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Six Deaths

First in a series of short summer reads from Geist and The Tyee.

Shayna Krishnasamy 3 Jul 2007Geist Magazine

"Six Deaths" won first prize in the 3rd Annual Geist Literal Literary Postcard Story Contest. The 4th annual Geist Literal Literary Postcard Story Contest is open and accepting submissions now. For more information visit:

Shayna Krishnasamy is a writer and author of a yet-to-be-published novel for young adults. She lives in Montreal.

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'Either you're the luckiest fool I've ever met...'

[Editor's Note: There is something intrinsically Canadian about the postcard, something about kitschy snapshots of lonely towns that summons long drives along endless asphalt strips up and down the country.

For the past three years, Vancouver's Geist magazine has held a story competition based around postcards: one image and no more than 500 words, with the top entrants earning publication in the magazine.

This summer, The Tyee is glad to share with you the best of this year's Geist postcard stories. We begin this week with the overall winner, Six Deaths, by Montreal writer Shayna Krishnasamy. Watch for further stories once a week throughout the summer.]

The first time it happened he was in Sydney, on the beach, at the tail end of a hazy backpacking trip. A surfer he'd just met crashed into a massive wave and never came up again. It was all over in a blink.

Once he saw a businessman get hit by a city bus in rush-hour traffic. The passengers made an awkward semicircle around the body as the sirens and horns blared in the background, insistent, inappropriate. One of the passengers stood on the man's briefcase. A little girl on the curb smiled at her brother. Splat, she said.

That winter he was in a bank when it was held up by a man wearing a plastic Batman mask. He'd come to pay his school fees, but had forgotten the official form. The thief accidentally shot himself in the chest when he was struggling with the teller. Then the teller made off with the money. It was in all the papers.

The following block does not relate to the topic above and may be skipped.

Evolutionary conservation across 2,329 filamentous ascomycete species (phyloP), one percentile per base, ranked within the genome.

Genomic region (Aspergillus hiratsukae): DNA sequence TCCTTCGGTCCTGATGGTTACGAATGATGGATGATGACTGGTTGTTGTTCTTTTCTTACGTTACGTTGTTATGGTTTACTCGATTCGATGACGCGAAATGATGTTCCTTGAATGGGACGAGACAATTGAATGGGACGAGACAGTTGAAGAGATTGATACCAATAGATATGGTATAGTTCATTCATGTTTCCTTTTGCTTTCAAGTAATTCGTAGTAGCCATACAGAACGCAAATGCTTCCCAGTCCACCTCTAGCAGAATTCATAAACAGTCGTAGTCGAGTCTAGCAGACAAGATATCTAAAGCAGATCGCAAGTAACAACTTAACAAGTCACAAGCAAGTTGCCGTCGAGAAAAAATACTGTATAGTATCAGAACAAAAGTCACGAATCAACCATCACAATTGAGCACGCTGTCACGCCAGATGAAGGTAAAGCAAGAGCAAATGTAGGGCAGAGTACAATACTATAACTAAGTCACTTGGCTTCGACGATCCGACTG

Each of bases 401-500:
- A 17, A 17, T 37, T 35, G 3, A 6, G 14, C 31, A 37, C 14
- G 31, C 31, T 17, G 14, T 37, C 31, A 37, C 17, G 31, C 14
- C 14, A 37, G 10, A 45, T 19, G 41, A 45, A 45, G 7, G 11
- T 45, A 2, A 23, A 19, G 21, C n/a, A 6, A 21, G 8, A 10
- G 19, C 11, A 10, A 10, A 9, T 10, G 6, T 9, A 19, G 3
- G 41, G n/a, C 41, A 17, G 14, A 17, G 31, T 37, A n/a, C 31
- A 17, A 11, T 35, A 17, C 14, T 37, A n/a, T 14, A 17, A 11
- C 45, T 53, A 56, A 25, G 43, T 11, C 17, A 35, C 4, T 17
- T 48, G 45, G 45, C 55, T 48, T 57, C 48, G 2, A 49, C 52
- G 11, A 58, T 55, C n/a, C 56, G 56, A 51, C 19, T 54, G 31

One time, at an overrated party he'd attended on impulse, an obnoxious blonde nobody would claim to have known had too much tequila and threw herself off the balcony. The cops tried to pin that one on him too, because he was the only one in the room with her when she jumped. He'd been trying to find his coat in the pile.

The next morning one of his friends called him up and said, Damn. You're like the grim reaper, man. It's just like Australia, man. It's like, I'm not taking any risks when I'm around you, man. I'm like, walking on the sidewalk. Taking the long way. I'm like, tying my shoelaces, man.

Three weeks later, he watched through his kitchen window as the neighbour kid fell out of his treehouse onto a patio of large concrete stones. There was a lot of blood that time. The mother came running out of the house, her bathrobe flying open and the ties slapping behind her. She picked the kid up and ran with him around the yard, pressing his face against her shoulder. His arms hung uselessly.

That time he called the police himself as she ran in circles, her breasts mostly hidden, her screams unvarying. When they arrived, it was the same two officers from the party. One of them took off his cap and shook his head. Either you're the unluckiest fool I've ever met, he said. He never finished his sentence.

Then there was his own. It came upon him on a Saturday, by the lake, as he watched a small spotted dog rubbing its back against a tree. Nobody took any notice. They were all watching the boats with the children.

He wondered at the coincidence. Had it all been a preview, an introduction, a preparation? Maybe this happened to everyone. Maybe there was always an elaborate and long-winded warning of the approach.  [Tyee]

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